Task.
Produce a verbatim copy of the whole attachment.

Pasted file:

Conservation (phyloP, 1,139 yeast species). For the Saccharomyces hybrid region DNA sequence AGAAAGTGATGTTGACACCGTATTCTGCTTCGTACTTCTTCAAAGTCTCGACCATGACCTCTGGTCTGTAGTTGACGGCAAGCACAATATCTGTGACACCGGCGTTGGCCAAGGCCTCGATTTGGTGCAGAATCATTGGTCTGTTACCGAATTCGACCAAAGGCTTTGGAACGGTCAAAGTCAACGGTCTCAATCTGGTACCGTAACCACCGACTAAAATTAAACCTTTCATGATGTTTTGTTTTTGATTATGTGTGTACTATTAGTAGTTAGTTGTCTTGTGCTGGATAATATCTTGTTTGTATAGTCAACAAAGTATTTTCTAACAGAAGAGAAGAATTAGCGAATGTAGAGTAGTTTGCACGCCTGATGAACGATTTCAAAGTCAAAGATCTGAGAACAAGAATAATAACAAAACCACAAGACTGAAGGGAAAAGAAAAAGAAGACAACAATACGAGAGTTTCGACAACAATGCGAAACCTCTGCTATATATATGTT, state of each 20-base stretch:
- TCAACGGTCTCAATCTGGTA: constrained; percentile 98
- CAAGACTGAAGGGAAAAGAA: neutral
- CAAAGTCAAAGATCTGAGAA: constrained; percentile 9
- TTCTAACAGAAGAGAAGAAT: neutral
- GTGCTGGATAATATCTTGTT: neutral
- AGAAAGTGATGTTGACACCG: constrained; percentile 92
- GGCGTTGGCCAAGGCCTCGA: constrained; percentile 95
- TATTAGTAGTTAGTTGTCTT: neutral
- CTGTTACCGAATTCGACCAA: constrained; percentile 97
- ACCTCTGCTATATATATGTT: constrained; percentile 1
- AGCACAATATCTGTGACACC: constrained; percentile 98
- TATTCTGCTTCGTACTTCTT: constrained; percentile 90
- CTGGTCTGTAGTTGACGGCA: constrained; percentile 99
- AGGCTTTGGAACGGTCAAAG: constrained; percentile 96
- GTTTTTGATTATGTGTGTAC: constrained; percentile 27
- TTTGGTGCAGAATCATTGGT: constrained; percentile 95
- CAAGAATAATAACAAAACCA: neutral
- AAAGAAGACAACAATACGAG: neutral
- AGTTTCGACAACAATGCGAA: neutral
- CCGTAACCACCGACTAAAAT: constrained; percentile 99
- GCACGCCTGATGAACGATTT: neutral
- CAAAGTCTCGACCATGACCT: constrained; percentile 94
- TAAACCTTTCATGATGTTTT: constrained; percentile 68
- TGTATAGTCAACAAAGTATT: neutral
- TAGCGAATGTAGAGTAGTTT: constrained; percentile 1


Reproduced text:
Conservation (phyloP, 1,139 yeast species). For the Saccharomyces hybrid region DNA sequence AGAAAGTGATGTTGACACCGTATTCTGCTTCGTACTTCTTCAAAGTCTCGACCATGACCTCTGGTCTGTAGTTGACGGCAAGCACAATATCTGTGACACCGGCGTTGGCCAAGGCCTCGATTTGGTGCAGAATCATTGGTCTGTTACCGAATTCGACCAAAGGCTTTGGAACGGTCAAAGTCAACGGTCTCAATCTGGTACCGTAACCACCGACTAAAATTAAACCTTTCATGATGTTTTGTTTTTGATTATGTGTGTACTATTAGTAGTTAGTTGTCTTGTGCTGGATAATATCTTGTTTGTATAGTCAACAAAGTATTTTCTAACAGAAGAGAAGAATTAGCGAATGTAGAGTAGTTTGCACGCCTGATGAACGATTTCAAAGTCAAAGATCTGAGAACAAGAATAATAACAAAACCACAAGACTGAAGGGAAAAGAAAAAGAAGACAACAATACGAGAGTTTCGACAACAATGCGAAACCTCTGCTATATATATGTT, state of each 20-base stretch:
- TCAACGGTCTCAATCTGGTA: constrained; percentile 98
- CAAGACTGAAGGGAAAAGAA: neutral
- CAAAGTCAAAGATCTGAGAA: constrained; percentile 9
- TTCTAACAGAAGAGAAGAAT: neutral
- GTGCTGGATAATATCTTGTT: neutral
- AGAAAGTGATGTTGACACCG: constrained; percentile 92
- GGCGTTGGCCAAGGCCTCGA: constrained; percentile 95
- TATTAGTAGTTAGTTGTCTT: neutral
- CTGTTACCGAATTCGACCAA: constrained; percentile 97
- ACCTCTGCTATATATATGTT: constrained; percentile 1
- AGCACAATATCTGTGACACC: constrained; percentile 98
- TATTCTGCTTCGTACTTCTT: constrained; percentile 90
- CTGGTCTGTAGTTGACGGCA: constrained; percentile 99
- AGGCTTTGGAACGGTCAAAG: constrained; percentile 96
- GTTTTTGATTATGTGTGTAC: constrained; percentile 27
- TTTGGTGCAGAATCATTGGT: constrained; percentile 95
- CAAGAATAATAACAAAACCA: neutral
- AAAGAAGACAACAATACGAG: neutral
- AGTTTCGACAACAATGCGAA: neutral
- CCGTAACCACCGACTAAAAT: constrained; percentile 99
- GCACGCCTGATGAACGATTT: neutral
- CAAAGTCTCGACCATGACCT: constrained; percentile 94
- TAAACCTTTCATGATGTTTT: constrained; percentile 68
- TGTATAGTCAACAAAGTATT: neutral
- TAGCGAATGTAGAGTAGTTT: constrained; percentile 1